MacPerl makes a few accomodations to multitasking. Certain backquoted commands (such as `pwd`) are silently emulated, handling common Unix idioms. Some multitasking may be performed if ToolServer is present. (Of course, the requested program also must be available!) Code which depends strongly on multitasking may not port smoothly, however, even with the aid of the ToolServer. If you find such a Perl script, you should expect to rework it quite a bit before you can use it on a Mac.

Some Unix-derived Perl scripts will not port readily. Code which depends on multi-tasking may not port smoothly, even with the aid of ToolServer. Code that depends on Unix-specific system calls must be modified or eliminated.

Finally, some Perl scripts rely on binary extensions which are linked into the Perl interpreter at run time. Only a few of these extensions have been ported to MacPerl, so these scripts are unlikely to work without a lot of effort (and Perl-specific knowledge).

MacPerl Resources

The MacPerl Pages http://www.ptf.com/macperl/ are a centralized source of information on MacPerl. They contain information on MacPerl, links to online resources, forms for joining the MacPerl mailing list and submitting materials (such as code samples and war stories), and more.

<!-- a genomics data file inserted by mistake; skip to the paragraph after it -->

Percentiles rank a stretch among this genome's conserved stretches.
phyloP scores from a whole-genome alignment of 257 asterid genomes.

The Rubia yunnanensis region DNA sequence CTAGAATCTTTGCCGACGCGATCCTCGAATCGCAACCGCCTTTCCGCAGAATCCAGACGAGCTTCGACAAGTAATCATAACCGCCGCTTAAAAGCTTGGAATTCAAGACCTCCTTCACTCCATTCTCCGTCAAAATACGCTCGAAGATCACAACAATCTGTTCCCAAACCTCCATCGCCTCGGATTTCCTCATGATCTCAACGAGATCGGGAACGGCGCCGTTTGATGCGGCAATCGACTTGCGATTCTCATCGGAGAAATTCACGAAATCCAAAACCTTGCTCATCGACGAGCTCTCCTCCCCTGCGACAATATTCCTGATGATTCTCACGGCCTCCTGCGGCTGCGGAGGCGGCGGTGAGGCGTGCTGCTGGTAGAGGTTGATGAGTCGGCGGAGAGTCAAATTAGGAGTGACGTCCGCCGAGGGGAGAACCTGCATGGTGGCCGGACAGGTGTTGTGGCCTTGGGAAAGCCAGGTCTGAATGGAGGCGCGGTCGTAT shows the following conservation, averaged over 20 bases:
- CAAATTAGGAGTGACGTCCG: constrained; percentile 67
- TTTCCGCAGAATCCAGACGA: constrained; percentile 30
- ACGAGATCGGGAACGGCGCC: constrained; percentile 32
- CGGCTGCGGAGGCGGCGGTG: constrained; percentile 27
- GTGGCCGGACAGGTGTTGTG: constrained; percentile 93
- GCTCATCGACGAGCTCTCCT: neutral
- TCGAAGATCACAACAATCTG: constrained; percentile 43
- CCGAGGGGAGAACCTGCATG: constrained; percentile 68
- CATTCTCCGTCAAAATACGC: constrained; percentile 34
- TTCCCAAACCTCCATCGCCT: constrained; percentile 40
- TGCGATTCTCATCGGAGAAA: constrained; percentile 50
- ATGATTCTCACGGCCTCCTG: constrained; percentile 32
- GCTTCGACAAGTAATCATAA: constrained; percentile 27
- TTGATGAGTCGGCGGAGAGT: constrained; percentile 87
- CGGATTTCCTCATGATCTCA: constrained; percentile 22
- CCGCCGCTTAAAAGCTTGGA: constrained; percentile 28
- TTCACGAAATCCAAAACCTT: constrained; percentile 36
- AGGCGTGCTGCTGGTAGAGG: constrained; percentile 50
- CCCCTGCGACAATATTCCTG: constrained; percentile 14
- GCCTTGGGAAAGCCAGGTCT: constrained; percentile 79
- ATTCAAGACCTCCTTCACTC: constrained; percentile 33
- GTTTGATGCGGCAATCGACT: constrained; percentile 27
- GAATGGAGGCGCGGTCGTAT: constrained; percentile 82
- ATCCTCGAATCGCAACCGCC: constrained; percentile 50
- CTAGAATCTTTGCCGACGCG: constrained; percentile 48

All modesty aside, the definitive work on MacPerl is "MacPerl: Power and Ease" (Prime Time Freeware, 1998, ISBN 1-881957-32-2, $40 MSRP). This product combines a 350+ page introductory and reference manual with a MacPerl distribution CD-ROM. For more information, visit the Prime Time Freeware web site http://www.ptf.com/.

Perl is served by two main web sites: http://www.perl.com and http://www.perl.org. Try these sites before doing any sort of search: if you can't find what you want through one or the other of these sites, it probably doesn't exist on the Internet. Though there are quite a few books in print on Perl and related subjects, the three definitive books are published by O'Reilly & Associates:

  • Learning Perl, Second Edition, by Randal L. Schwartz, Tom Christiansen, 1996, ISBN 1-56592-284-0.
  • Programming Perl, Second Edition, by Larry Wall, et al, 1996, ISBN 1-56592-149-6.
  • Advanced Perl Programming by Sriram Srinivasan, 1997, ISBN 1-56592-220-4.

A 30-year veteran of the computer industry, Rich Morin rdm@ptf.com writes the I/Opener column for SunExpert magazine. His desktop system, Cerberus, is a three-headed Power Mac, networked to several Unixish (FreeBSD, MkLinux, Rhapsody, Solaris, and SunOS) systems.